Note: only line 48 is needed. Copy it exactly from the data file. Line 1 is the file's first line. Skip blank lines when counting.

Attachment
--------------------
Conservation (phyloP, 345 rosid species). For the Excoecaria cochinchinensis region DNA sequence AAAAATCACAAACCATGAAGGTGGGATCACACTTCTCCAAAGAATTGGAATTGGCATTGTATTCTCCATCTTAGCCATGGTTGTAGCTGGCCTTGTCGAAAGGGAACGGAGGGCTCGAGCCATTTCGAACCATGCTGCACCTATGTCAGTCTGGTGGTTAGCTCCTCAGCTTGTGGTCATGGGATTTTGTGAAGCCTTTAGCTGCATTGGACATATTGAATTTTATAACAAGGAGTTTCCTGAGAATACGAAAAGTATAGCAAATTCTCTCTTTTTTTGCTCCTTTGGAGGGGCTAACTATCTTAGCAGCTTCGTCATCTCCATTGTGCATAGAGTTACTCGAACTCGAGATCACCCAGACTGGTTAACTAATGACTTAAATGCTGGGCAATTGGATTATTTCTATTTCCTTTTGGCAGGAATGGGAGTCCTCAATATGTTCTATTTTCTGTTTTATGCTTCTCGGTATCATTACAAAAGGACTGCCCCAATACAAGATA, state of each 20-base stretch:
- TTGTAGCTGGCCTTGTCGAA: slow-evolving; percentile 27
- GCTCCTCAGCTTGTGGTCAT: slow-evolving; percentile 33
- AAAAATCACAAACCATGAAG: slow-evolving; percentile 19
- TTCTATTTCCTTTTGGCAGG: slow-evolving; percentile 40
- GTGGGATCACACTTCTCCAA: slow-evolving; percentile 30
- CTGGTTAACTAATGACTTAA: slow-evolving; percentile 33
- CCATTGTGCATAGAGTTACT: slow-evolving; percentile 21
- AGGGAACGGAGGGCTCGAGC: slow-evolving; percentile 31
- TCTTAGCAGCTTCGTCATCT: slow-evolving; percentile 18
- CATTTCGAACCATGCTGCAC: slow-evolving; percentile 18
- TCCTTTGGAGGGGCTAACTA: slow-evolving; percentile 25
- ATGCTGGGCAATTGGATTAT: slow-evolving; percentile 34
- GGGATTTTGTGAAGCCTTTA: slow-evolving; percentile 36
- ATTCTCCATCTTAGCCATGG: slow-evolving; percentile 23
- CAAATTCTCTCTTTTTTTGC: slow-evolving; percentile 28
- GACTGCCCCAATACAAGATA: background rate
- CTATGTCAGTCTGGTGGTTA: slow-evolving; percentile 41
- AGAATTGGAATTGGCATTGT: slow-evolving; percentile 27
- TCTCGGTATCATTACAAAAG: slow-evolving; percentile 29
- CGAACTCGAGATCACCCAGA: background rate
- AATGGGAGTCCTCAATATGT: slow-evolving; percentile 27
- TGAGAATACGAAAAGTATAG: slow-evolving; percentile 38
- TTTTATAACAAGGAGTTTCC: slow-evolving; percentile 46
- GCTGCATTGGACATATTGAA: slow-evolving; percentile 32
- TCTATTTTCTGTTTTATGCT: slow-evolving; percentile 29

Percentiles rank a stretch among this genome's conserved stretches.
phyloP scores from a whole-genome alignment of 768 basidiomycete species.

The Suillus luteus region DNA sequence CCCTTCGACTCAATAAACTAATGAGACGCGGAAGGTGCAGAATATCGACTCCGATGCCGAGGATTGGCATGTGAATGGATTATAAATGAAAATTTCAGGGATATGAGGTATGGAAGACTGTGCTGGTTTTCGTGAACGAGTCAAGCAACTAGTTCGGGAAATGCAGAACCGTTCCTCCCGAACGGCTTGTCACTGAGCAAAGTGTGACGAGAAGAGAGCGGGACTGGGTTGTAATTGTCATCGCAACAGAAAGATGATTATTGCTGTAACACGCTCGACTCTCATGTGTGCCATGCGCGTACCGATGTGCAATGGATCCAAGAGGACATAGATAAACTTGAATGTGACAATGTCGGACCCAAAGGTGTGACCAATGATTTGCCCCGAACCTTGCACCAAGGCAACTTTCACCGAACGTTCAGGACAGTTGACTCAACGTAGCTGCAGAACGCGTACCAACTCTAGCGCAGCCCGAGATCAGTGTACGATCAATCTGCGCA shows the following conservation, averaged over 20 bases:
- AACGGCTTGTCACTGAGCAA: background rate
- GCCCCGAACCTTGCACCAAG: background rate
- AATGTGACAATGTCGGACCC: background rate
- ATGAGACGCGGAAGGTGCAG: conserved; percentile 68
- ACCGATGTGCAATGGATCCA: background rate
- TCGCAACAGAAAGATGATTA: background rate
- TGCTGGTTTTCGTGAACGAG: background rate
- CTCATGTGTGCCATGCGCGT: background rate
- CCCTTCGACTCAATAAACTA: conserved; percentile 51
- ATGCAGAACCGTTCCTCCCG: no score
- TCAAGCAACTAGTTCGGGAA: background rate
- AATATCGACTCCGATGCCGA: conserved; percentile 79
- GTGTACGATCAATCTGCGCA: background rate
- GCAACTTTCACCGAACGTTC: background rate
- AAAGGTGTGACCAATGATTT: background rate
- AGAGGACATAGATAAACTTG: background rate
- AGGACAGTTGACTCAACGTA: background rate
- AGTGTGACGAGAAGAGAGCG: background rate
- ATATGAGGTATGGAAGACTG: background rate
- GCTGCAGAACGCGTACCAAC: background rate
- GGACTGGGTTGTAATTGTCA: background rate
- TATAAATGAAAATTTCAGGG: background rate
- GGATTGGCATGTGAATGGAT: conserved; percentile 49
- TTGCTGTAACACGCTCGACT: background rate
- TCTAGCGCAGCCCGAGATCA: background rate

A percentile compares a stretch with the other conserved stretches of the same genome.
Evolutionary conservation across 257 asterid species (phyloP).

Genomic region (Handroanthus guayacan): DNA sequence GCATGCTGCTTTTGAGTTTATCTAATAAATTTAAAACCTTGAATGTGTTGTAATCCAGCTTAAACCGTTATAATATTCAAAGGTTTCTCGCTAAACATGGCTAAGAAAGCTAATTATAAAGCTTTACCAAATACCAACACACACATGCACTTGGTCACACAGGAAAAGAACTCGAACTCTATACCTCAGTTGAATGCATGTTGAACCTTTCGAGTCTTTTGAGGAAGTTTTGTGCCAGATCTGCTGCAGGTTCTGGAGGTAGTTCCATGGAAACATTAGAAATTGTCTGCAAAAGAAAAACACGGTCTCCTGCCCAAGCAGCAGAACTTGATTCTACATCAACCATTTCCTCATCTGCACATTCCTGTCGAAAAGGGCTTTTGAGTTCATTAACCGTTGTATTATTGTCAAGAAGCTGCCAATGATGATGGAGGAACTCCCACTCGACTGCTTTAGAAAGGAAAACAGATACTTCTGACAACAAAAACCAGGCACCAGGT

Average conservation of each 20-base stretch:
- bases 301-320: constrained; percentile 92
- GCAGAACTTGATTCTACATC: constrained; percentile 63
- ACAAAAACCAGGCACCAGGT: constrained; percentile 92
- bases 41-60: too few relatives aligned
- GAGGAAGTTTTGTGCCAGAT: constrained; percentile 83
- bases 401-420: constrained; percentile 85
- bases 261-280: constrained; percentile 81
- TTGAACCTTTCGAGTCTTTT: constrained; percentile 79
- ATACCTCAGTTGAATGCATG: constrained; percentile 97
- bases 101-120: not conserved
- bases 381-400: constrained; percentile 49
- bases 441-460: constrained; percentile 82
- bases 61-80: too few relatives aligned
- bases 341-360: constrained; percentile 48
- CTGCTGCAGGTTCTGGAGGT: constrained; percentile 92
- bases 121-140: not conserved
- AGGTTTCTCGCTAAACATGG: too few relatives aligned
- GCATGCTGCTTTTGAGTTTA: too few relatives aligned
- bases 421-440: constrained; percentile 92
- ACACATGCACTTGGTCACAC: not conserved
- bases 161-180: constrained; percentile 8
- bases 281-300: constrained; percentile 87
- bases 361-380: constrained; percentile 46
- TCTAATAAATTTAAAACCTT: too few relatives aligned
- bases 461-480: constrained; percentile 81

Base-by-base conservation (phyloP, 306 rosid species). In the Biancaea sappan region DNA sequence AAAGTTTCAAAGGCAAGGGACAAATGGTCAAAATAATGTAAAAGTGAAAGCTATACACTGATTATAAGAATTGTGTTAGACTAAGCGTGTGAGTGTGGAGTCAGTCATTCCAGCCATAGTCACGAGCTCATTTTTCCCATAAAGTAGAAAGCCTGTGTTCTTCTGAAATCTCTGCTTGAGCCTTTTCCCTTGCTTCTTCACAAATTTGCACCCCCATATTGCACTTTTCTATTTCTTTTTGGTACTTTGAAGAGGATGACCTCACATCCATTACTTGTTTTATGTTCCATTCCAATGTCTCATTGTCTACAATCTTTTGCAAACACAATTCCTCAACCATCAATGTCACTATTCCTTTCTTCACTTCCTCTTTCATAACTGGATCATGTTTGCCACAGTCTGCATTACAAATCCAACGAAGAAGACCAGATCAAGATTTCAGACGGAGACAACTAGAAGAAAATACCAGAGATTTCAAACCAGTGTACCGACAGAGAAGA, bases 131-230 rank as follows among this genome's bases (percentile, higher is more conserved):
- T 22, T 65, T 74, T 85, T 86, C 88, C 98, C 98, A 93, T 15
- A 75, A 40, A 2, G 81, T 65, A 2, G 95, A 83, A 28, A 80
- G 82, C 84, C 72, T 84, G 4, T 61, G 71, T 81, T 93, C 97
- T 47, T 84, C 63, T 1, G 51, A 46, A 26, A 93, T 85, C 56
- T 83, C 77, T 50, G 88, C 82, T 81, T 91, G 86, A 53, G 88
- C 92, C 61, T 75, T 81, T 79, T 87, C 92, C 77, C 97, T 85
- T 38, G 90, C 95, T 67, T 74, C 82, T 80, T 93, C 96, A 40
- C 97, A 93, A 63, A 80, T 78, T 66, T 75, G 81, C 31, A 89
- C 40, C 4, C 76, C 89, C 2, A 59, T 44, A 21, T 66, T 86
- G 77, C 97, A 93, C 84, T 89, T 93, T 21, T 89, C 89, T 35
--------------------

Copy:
- ATATGAGGTATGGAAGACTG: background rate